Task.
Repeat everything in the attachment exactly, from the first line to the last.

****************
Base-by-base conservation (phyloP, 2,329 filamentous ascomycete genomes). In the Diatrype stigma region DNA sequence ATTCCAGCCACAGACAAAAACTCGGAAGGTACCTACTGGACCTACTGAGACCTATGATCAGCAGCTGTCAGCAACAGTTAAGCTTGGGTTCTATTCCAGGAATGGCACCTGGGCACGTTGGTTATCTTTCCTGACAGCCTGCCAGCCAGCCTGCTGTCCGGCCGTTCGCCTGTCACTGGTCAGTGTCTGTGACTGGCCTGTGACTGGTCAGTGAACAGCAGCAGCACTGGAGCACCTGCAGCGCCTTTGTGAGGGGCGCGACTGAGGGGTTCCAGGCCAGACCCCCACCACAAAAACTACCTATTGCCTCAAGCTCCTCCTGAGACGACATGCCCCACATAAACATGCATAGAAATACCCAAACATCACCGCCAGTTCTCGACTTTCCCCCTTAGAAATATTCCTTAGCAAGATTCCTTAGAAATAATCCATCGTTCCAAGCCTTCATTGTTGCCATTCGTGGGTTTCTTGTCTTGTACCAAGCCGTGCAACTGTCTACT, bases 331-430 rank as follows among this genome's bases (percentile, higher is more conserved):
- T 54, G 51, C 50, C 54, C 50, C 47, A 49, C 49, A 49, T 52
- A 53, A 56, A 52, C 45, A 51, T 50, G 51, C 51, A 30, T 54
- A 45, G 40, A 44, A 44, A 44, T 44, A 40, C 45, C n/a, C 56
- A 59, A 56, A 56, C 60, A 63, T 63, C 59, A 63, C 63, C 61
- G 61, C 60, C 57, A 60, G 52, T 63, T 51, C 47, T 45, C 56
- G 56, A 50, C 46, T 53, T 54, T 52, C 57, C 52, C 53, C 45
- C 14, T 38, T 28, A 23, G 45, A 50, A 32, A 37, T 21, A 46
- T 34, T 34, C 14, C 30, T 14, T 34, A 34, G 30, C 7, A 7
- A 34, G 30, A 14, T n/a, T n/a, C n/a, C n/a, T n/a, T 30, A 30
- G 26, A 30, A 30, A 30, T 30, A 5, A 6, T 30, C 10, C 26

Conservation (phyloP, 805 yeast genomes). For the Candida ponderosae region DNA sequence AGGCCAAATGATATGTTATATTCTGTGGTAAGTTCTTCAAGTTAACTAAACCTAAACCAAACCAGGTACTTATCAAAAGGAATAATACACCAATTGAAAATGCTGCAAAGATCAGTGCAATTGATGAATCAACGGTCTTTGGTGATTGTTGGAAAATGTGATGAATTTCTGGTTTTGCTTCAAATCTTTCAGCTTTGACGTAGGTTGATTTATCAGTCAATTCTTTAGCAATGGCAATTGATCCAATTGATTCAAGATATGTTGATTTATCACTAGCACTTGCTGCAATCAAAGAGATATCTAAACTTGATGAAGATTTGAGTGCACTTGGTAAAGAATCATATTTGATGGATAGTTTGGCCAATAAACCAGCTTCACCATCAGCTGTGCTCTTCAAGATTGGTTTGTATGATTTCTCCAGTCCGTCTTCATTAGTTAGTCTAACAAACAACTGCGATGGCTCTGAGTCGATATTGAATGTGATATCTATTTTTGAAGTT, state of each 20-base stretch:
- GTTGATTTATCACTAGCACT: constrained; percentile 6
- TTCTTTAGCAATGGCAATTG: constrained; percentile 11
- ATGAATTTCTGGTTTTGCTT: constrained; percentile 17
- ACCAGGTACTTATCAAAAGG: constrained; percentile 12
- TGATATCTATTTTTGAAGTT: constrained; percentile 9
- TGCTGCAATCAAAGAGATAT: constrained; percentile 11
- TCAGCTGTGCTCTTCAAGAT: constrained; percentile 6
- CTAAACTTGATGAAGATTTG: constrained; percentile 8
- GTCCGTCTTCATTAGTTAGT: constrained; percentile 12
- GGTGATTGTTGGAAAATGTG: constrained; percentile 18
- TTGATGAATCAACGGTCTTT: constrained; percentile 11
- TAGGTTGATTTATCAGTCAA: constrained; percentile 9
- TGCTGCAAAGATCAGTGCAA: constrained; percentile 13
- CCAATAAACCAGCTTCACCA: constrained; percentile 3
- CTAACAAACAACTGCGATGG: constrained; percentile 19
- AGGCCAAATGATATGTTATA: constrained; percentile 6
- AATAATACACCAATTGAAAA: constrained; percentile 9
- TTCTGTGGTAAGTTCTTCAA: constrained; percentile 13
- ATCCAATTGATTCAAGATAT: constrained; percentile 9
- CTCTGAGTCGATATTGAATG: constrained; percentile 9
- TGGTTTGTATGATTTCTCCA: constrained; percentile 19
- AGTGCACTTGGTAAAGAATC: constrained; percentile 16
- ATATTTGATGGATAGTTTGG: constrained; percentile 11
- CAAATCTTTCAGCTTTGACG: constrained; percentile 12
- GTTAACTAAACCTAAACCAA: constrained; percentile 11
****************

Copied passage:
Base-by-base conservation (phyloP, 2,329 filamentous ascomycete genomes). In the Diatrype stigma region DNA sequence ATTCCAGCCACAGACAAAAACTCGGAAGGTACCTACTGGACCTACTGAGACCTATGATCAGCAGCTGTCAGCAACAGTTAAGCTTGGGTTCTATTCCAGGAATGGCACCTGGGCACGTTGGTTATCTTTCCTGACAGCCTGCCAGCCAGCCTGCTGTCCGGCCGTTCGCCTGTCACTGGTCAGTGTCTGTGACTGGCCTGTGACTGGTCAGTGAACAGCAGCAGCACTGGAGCACCTGCAGCGCCTTTGTGAGGGGCGCGACTGAGGGGTTCCAGGCCAGACCCCCACCACAAAAACTACCTATTGCCTCAAGCTCCTCCTGAGACGACATGCCCCACATAAACATGCATAGAAATACCCAAACATCACCGCCAGTTCTCGACTTTCCCCCTTAGAAATATTCCTTAGCAAGATTCCTTAGAAATAATCCATCGTTCCAAGCCTTCATTGTTGCCATTCGTGGGTTTCTTGTCTTGTACCAAGCCGTGCAACTGTCTACT, bases 331-430 rank as follows among this genome's bases (percentile, higher is more conserved):
- T 54, G 51, C 50, C 54, C 50, C 47, A 49, C 49, A 49, T 52
- A 53, A 56, A 52, C 45, A 51, T 50, G 51, C 51, A 30, T 54
- A 45, G 40, A 44, A 44, A 44, T 44, A 40, C 45, C n/a, C 56
- A 59, A 56, A 56, C 60, A 63, T 63, C 59, A 63, C 63, C 61
- G 61, C 60, C 57, A 60, G 52, T 63, T 51, C 47, T 45, C 56
- G 56, A 50, C 46, T 53, T 54, T 52, C 57, C 52, C 53, C 45
- C 14, T 38, T 28, A 23, G 45, A 50, A 32, A 37, T 21, A 46
- T 34, T 34, C 14, C 30, T 14, T 34, A 34, G 30, C 7, A 7
- A 34, G 30, A 14, T n/a, T n/a, C n/a, C n/a, T n/a, T 30, A 30
- G 26, A 30, A 30, A 30, T 30, A 5, A 6, T 30, C 10, C 26

Conservation (phyloP, 805 yeast genomes). For the Candida ponderosae region DNA sequence AGGCCAAATGATATGTTATATTCTGTGGTAAGTTCTTCAAGTTAACTAAACCTAAACCAAACCAGGTACTTATCAAAAGGAATAATACACCAATTGAAAATGCTGCAAAGATCAGTGCAATTGATGAATCAACGGTCTTTGGTGATTGTTGGAAAATGTGATGAATTTCTGGTTTTGCTTCAAATCTTTCAGCTTTGACGTAGGTTGATTTATCAGTCAATTCTTTAGCAATGGCAATTGATCCAATTGATTCAAGATATGTTGATTTATCACTAGCACTTGCTGCAATCAAAGAGATATCTAAACTTGATGAAGATTTGAGTGCACTTGGTAAAGAATCATATTTGATGGATAGTTTGGCCAATAAACCAGCTTCACCATCAGCTGTGCTCTTCAAGATTGGTTTGTATGATTTCTCCAGTCCGTCTTCATTAGTTAGTCTAACAAACAACTGCGATGGCTCTGAGTCGATATTGAATGTGATATCTATTTTTGAAGTT, state of each 20-base stretch:
- GTTGATTTATCACTAGCACT: constrained; percentile 6
- TTCTTTAGCAATGGCAATTG: constrained; percentile 11
- ATGAATTTCTGGTTTTGCTT: constrained; percentile 17
- ACCAGGTACTTATCAAAAGG: constrained; percentile 12
- TGATATCTATTTTTGAAGTT: constrained; percentile 9
- TGCTGCAATCAAAGAGATAT: constrained; percentile 11
- TCAGCTGTGCTCTTCAAGAT: constrained; percentile 6
- CTAAACTTGATGAAGATTTG: constrained; percentile 8
- GTCCGTCTTCATTAGTTAGT: constrained; percentile 12
- GGTGATTGTTGGAAAATGTG: constrained; percentile 18
- TTGATGAATCAACGGTCTTT: constrained; percentile 11
- TAGGTTGATTTATCAGTCAA: constrained; percentile 9
- TGCTGCAAAGATCAGTGCAA: constrained; percentile 13
- CCAATAAACCAGCTTCACCA: constrained; percentile 3
- CTAACAAACAACTGCGATGG: constrained; percentile 19
- AGGCCAAATGATATGTTATA: constrained; percentile 6
- AATAATACACCAATTGAAAA: constrained; percentile 9
- TTCTGTGGTAAGTTCTTCAA: constrained; percentile 13
- ATCCAATTGATTCAAGATAT: constrained; percentile 9
- CTCTGAGTCGATATTGAATG: constrained; percentile 9
- TGGTTTGTATGATTTCTCCA: constrained; percentile 19
- AGTGCACTTGGTAAAGAATC: constrained; percentile 16
- ATATTTGATGGATAGTTTGG: constrained; percentile 11
- CAAATCTTTCAGCTTTGACG: constrained; percentile 12
- GTTAACTAAACCTAAACCAA: constrained; percentile 11